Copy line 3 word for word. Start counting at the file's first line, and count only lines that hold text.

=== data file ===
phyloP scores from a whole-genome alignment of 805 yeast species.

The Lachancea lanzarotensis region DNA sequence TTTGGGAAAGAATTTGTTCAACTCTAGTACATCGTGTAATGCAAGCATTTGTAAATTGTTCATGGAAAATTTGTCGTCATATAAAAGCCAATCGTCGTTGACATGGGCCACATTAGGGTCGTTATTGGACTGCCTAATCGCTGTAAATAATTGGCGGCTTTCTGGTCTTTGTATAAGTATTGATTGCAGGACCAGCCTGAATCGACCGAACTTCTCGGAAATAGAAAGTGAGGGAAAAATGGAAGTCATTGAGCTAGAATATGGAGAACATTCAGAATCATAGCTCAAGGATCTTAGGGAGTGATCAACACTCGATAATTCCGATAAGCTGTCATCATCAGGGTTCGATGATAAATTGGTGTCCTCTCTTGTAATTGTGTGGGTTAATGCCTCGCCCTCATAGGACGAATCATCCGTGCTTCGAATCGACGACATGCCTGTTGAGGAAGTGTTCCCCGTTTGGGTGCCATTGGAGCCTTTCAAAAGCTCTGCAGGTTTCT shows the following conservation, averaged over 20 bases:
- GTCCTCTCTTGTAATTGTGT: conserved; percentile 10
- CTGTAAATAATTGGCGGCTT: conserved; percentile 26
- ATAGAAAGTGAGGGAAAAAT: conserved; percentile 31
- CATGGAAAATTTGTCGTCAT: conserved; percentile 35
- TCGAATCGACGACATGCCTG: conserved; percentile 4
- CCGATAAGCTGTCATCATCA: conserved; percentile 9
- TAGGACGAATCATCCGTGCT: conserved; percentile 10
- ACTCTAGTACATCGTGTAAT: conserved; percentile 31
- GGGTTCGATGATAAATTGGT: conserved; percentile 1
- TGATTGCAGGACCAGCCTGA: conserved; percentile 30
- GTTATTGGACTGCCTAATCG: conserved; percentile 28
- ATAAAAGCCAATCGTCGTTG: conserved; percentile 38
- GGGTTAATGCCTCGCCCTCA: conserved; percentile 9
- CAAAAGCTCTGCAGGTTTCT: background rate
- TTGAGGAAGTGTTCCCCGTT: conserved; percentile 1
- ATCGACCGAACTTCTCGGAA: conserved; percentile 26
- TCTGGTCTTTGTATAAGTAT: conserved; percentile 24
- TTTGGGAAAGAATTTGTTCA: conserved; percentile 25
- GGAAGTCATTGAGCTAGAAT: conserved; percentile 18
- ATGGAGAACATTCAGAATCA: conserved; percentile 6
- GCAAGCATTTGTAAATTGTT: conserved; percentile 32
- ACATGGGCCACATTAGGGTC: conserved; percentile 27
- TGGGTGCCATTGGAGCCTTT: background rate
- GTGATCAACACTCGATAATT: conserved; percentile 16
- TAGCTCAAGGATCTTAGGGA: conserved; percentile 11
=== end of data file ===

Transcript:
- GTCCTCTCTTGTAATTGTGT: conserved; percentile 10